US4705360A (en) * 1982-10-29 1987-11-10 Sharp Kabushiki Kaisha Liquid crystal display cell and method for manufacturing thereof
US4597635A (en) * 1982-12-23 1986-07-01 Epson Corporation Liquid crystal display device and a method of manufacturing the same from a folded plastic sheet
US4603947A (en) * 1983-03-02 1986-08-05 Vdo Adolf Schindling Ag Indicating device having spacer element distribution to compensate for expansion
US4763995A (en) * 1983-04-28 1988-08-16 Canon Kabushiki Kaisha Spacers with alignment effect and substrates having a weak alignment effect
US4626073A (en) * 1983-07-08 1986-12-02 Bbc Brown, Boveri & Company, Limited Liquid crystal display cell with elastic cell spacers
US4634229A (en) * 1983-07-12 1987-01-06 Bbc Brown, Boveri & Company Limited Liquid crystal display
US4697884A (en) * 1983-07-12 1987-10-06 Bbc Brown, Boveri & Company, Limited Liquid crystal display having degree of twist and thickness for improved multiplexing
US4720173A (en) * 1984-03-09 1988-01-19 Canon Kabushiki Kaisha Display having an orientation treatment between 0° and 15° to the spacer wall
US4712875A (en) * 1985-05-15 1987-12-15 Canon Kabushiki Kaisha Dimensions of spacer particles for a ferroelectric liquid crystal display
US4643532A (en) * 1985-06-24 1987-02-17 At&T Bell Laboratories Field-assisted bonding method and articles produced thereby
US4989955A (en) * 1985-09-25 1991-02-05 Toray Industries, Inc. Liquid crystal electro-optical element and process for preparation thereof
US4740060A (en) * 1985-12-24 1988-04-26 Canon Kabushiki Kaisha Electro-optical device having heat-bondable and non-heat-bondable gap controllers
US4983023A (en) * 1987-10-07 1991-01-08 Sharp Kabushiki Kaisha Liquid crystal display panel with polymer spacers containing a percentage of epoxy groups
US5142395A (en) * 1987-10-27 1992-08-25 Semiconductor Energy Laboratory Co., Ltd. Liquid crystal display with spacers of specific densities which are adhesive and elastic
US4973138A (en) * 1987-10-27 1990-11-27 Semiconductor Energy Laboratory Co., Ltd. Liquid crystal device and manufacturing method for the same
US4966442A (en) * 1988-02-02 1990-10-30 Seiko Epson Corporation Electro-optical device and method for manufacturing same
US5151298A (en) * 1988-05-30 1992-09-29 Sharp Kabushiki Kaisha Process for preparing orientation film for liquid crystals
US5054890A (en) * 1988-06-23 1991-10-08 Canon Kabushiki Kaisha Liquid crystal device
US5087114A (en) * 1988-12-12 1992-02-11 Semiconductor Energy Laboratory Co., Ltd. Liquid crystal device wherein the most optimum ratio of spacing between substrates in which the liquid crystal is disposed and before disposing of the liquid crystal is 0.77-0.87
US5174920A (en) * 1989-03-28 1992-12-29 Seiko Epson Corporation Liquid crystal display device
US5220446A (en) * 1990-11-29 1993-06-15 Goldstar Co., Ltd. Liquid crystal display elements with spacers attached to insulation and orientation layers and method for manufacturing them
US5620781A (en) * 1991-10-23 1997-04-15 Fuji Xerox Co., Ltd. Erasable display medium
US5537235A (en) * 1992-02-28 1996-07-16 Matsushita Electric Industrial Co., Ltd. Liquid crystal display with curved substrate and several spacer sizes
US20050270438A1 (en) * 1993-09-20 2005-12-08 Semiconductor Energy Laboratory Co., Ltd. Electro-optical device
US7525629B2 (en) 1993-09-20 2009-04-28 Semiconductor Energy Laboratory Co., Ltd. Liquid crystal display device comprising drive circuits that include thin film transistors formed on both substrates
US6980275B1 (en) 1993-09-20 2005-12-27 Semiconductor Energy Laboratory Co., Ltd. Electro-optical device
US6236444B1 (en) * 1993-09-20 2001-05-22 Semiconductor Energy Laboratory Co., Ltd. Liquid crystal device with drive circuits on both substrates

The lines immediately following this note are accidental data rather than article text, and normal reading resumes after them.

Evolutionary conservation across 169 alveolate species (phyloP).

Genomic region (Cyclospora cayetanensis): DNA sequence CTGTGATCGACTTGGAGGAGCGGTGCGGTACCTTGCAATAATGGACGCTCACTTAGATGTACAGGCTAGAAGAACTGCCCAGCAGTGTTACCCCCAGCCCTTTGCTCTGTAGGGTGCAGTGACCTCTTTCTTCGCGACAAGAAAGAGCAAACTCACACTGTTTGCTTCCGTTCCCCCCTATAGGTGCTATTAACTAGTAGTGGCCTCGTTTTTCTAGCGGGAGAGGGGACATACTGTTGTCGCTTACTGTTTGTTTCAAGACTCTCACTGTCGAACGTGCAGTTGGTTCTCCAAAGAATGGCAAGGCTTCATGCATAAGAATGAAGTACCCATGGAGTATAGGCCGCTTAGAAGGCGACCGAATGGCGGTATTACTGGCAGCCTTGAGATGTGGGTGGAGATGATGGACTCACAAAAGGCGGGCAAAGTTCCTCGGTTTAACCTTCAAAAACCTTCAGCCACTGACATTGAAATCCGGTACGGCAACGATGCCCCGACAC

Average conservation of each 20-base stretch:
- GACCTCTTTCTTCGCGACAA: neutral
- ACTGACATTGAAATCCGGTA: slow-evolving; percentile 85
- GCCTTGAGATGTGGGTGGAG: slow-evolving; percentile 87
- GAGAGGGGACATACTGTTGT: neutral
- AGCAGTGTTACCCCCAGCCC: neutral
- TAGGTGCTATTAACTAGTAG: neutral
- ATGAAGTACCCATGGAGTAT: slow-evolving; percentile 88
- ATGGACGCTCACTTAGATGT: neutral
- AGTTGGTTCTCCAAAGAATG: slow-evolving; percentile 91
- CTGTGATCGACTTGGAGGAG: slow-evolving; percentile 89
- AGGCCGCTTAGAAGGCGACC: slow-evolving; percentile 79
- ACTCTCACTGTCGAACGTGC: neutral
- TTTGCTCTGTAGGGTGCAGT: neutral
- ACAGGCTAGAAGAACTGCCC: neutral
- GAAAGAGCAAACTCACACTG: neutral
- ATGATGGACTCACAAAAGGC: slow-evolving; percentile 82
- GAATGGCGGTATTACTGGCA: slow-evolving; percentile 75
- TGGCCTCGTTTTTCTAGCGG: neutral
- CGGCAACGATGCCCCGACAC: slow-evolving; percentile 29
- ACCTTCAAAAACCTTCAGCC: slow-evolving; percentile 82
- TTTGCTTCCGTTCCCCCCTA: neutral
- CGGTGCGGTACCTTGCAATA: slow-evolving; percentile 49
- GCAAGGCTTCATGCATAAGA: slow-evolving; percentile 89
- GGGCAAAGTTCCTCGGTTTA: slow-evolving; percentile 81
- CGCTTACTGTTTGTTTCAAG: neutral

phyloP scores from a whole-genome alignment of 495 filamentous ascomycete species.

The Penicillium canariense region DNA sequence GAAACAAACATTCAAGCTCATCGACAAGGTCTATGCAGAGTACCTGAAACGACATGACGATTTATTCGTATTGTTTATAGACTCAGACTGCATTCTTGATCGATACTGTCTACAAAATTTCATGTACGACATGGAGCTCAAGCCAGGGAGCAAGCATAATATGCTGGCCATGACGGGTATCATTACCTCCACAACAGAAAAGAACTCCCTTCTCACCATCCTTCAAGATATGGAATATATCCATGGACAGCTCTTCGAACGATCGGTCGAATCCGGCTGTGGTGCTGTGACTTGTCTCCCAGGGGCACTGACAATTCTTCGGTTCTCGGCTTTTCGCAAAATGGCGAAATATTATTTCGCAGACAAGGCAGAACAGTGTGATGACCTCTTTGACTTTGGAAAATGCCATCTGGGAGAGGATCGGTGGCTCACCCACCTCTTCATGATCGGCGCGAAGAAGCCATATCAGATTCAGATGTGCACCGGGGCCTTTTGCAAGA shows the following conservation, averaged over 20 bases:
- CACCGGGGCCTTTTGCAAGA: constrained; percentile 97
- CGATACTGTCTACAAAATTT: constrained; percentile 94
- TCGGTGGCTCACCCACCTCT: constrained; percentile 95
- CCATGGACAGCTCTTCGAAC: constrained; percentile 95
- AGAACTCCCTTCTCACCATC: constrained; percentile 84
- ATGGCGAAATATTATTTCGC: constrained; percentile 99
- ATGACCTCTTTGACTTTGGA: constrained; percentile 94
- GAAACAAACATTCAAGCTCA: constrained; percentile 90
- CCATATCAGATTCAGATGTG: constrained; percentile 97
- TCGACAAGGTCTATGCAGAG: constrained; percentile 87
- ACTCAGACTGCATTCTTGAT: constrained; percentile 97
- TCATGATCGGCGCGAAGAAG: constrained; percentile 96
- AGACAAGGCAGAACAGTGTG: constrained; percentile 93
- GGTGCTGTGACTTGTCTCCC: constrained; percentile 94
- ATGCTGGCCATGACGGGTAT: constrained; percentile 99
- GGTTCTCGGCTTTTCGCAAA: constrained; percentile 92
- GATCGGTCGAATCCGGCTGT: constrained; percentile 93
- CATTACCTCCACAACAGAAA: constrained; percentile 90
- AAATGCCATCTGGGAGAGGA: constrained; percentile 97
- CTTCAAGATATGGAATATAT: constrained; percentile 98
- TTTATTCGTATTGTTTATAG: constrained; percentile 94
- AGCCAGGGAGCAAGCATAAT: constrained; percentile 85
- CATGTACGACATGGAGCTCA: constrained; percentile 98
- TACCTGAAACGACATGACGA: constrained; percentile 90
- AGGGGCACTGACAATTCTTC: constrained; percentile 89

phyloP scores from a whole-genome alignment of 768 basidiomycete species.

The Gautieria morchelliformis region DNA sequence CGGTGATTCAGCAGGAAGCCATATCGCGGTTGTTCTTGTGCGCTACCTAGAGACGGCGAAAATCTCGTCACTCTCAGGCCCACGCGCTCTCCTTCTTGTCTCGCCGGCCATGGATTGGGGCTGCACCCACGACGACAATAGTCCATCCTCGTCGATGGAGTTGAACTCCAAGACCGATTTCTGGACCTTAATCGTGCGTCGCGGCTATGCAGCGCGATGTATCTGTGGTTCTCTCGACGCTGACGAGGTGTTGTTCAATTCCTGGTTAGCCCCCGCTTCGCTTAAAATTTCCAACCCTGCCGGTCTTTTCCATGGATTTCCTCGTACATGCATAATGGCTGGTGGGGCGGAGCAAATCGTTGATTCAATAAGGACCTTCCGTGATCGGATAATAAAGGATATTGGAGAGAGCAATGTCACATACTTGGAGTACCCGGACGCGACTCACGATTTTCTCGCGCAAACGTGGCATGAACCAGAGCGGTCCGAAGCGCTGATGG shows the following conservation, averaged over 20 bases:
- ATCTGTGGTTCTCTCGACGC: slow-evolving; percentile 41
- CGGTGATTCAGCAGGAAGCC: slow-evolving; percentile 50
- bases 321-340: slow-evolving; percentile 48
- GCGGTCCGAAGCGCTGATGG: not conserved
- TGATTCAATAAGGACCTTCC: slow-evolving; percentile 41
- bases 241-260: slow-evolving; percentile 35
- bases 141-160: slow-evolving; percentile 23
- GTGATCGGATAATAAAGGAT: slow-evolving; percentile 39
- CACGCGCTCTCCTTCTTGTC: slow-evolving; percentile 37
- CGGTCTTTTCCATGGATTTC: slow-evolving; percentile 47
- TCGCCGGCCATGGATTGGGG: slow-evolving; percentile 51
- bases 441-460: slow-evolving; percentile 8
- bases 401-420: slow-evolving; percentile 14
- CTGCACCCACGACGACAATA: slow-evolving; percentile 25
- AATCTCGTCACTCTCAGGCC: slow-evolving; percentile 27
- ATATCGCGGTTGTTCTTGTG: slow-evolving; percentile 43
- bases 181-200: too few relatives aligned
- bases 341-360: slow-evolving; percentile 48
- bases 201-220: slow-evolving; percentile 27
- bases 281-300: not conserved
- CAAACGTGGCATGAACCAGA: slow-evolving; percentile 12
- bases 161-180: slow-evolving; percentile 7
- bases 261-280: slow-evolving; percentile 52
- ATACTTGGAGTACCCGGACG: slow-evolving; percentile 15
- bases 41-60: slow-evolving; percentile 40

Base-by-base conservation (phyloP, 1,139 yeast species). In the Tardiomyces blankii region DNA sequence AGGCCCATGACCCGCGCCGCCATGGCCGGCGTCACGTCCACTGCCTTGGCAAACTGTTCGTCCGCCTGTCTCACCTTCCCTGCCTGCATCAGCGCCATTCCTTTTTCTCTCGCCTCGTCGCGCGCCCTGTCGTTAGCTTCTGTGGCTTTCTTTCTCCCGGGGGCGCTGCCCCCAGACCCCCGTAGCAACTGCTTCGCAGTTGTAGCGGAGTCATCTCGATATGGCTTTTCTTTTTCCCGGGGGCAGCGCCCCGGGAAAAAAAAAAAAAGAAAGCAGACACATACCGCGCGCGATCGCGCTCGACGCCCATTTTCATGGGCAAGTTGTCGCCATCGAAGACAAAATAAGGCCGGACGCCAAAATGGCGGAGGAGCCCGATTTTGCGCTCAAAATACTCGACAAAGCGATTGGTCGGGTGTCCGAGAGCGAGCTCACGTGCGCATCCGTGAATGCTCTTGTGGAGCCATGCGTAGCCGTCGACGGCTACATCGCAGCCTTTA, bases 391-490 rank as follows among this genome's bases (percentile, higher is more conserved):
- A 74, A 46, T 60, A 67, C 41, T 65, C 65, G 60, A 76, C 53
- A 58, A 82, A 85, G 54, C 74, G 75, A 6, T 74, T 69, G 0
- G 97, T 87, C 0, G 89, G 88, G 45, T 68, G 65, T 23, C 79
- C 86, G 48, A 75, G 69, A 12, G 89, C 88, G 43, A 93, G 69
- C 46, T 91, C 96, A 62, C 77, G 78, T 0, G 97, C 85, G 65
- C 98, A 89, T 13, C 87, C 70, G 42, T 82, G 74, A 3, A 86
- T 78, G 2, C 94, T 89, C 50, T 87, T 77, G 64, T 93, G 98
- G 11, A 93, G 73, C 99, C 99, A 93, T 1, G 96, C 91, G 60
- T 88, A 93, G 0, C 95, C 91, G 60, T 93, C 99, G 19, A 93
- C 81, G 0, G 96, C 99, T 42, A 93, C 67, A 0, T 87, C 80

US5558732A (en) * 1993-12-30 1996-09-24 Pixel International Process for positioning spacer beads in flat display screens
US5905559A (en) * 1994-09-02 1999-05-18 Sharp Kabushiki Kaisha Liquid crystal display apparatus and producing method thereof
US5808719A (en) * 1994-09-02 1998-09-15 Sharp Kabushiki Kaisha Liquid crystal display apparatus wherein plurality display panels makes display surfaces flush by perming junction panel and producing method thereof
US6184967B1 (en) 1994-12-09 2001-02-06 Emt Ag Pressure-insensitive liquid crystal cell
US6567147B1 (en) 1997-03-27 2003-05-20 Semiconductor Energy Laboratory Co., Ltd. Liquid crystal display device and method of fabricating the same
US6078379A (en) * 1997-06-13 2000-06-20 Sharp Kabushiki Kaisha Liquid crystal display device provided with seal material and spacer made of resist
US6331884B1 (en) * 1997-07-18 2001-12-18 Minolta Co., Ltd. Method of making a liquid crystal device
US6373547B2 (en) 1998-08-10 2002-04-16 Hitachi, Ltd. Liquid crystal display device having pole spacers formed over optical shield film
US6304308B1 (en) * 1998-08-10 2001-10-16 Hitachi, Ltd. Liquid crystal display device with optical shield film
US6275277B1 (en) * 1999-05-17 2001-08-14 Colorado Microdisplay, Inc. Micro liquid crystal displays having a circular cover glass and a viewing area free of spacers
US6825909B2 (en) * 1999-05-17 2004-11-30 Brillian Corporation Micro liquid crystal displays
US20040081775A1 (en) * 2001-01-24 2004-04-29 Dorothee Martin Structure, in particular for thermochromic glazing, comprising a substance contained between two glass substrates
US7306833B2 (en) * 2001-01-24 2007-12-11 Saint-Gobain Glass France Structure for thermochromic glazing having a substance contained between two glass substrates
US20080026166A1 (en) * 2003-07-30 2008-01-31 Glaverbel Glazing Panel
US7833592B2 (en) * 2003-07-30 2010-11-16 Agc Glass Europe Glazing panel
US8274636B2 (en) * 2005-02-23 2012-09-25 Lg Display Co., Ltd. Method for forming spacers on substrate
US20060187399A1 (en) * 2005-02-23 2006-08-24 Lg Philips Lcd Co., Ltd. Method for forming spacer on substrate
CN101877319B (en) 2009-04-30 2013-10-23 乐金显示有限公司 Method of manufacturing flexible display device
US20100279576A1 (en) * 2009-04-30 2010-11-04 Ock Hee Kim Method of manufacturing flexible display device
US8323066B2 (en) * 2009-04-30 2012-12-04 Lg Display Co., Ltd. Method of manufacturing flexible display device

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EP0050357A1 (en) 1982-04-28
KR830008189A (en) 1983-11-16
DE3172355D1 (en) 1985-10-24
JPS5770520A (en) 1982-05-01
EP0050357B1 (en) 1985-09-18